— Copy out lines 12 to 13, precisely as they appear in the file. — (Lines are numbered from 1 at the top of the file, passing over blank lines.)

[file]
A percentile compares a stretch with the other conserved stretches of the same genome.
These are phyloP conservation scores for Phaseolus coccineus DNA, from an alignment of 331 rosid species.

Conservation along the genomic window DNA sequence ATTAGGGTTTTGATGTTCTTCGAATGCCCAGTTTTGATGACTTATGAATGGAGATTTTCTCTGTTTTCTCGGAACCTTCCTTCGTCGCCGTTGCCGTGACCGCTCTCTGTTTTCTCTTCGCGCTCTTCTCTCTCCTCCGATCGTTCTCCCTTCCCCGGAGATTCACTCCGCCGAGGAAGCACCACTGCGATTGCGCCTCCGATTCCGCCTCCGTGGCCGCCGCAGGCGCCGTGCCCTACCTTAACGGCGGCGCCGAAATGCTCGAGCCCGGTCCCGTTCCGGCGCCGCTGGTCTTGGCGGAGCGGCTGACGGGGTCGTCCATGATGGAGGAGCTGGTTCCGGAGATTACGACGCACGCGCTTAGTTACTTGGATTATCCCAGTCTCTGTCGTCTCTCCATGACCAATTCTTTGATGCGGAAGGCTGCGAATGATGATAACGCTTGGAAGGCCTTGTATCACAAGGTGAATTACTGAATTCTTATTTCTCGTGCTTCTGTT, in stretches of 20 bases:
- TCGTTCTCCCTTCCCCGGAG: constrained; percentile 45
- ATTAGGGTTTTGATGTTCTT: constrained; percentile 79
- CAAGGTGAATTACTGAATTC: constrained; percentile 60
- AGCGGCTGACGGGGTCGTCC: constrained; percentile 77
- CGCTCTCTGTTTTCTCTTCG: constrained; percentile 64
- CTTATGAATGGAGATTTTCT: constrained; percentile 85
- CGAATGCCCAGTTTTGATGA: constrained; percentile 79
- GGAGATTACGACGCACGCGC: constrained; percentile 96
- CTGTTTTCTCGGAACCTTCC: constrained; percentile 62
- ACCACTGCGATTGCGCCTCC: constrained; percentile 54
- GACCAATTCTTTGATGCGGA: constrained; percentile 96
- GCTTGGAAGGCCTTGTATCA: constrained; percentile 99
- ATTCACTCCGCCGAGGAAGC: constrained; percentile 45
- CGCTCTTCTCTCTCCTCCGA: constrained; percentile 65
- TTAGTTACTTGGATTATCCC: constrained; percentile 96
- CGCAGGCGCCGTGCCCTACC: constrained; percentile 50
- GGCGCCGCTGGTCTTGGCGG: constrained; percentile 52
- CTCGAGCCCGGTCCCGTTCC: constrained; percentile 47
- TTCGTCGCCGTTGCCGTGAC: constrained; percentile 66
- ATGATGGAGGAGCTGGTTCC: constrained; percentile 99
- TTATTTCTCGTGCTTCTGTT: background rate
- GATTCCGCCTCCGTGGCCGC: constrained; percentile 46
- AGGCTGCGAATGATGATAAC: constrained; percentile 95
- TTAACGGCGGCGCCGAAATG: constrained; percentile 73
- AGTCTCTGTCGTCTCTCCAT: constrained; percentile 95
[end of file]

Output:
- CTGTTTTCTCGGAACCTTCC: constrained; percentile 62
- ACCACTGCGATTGCGCCTCC: constrained; percentile 54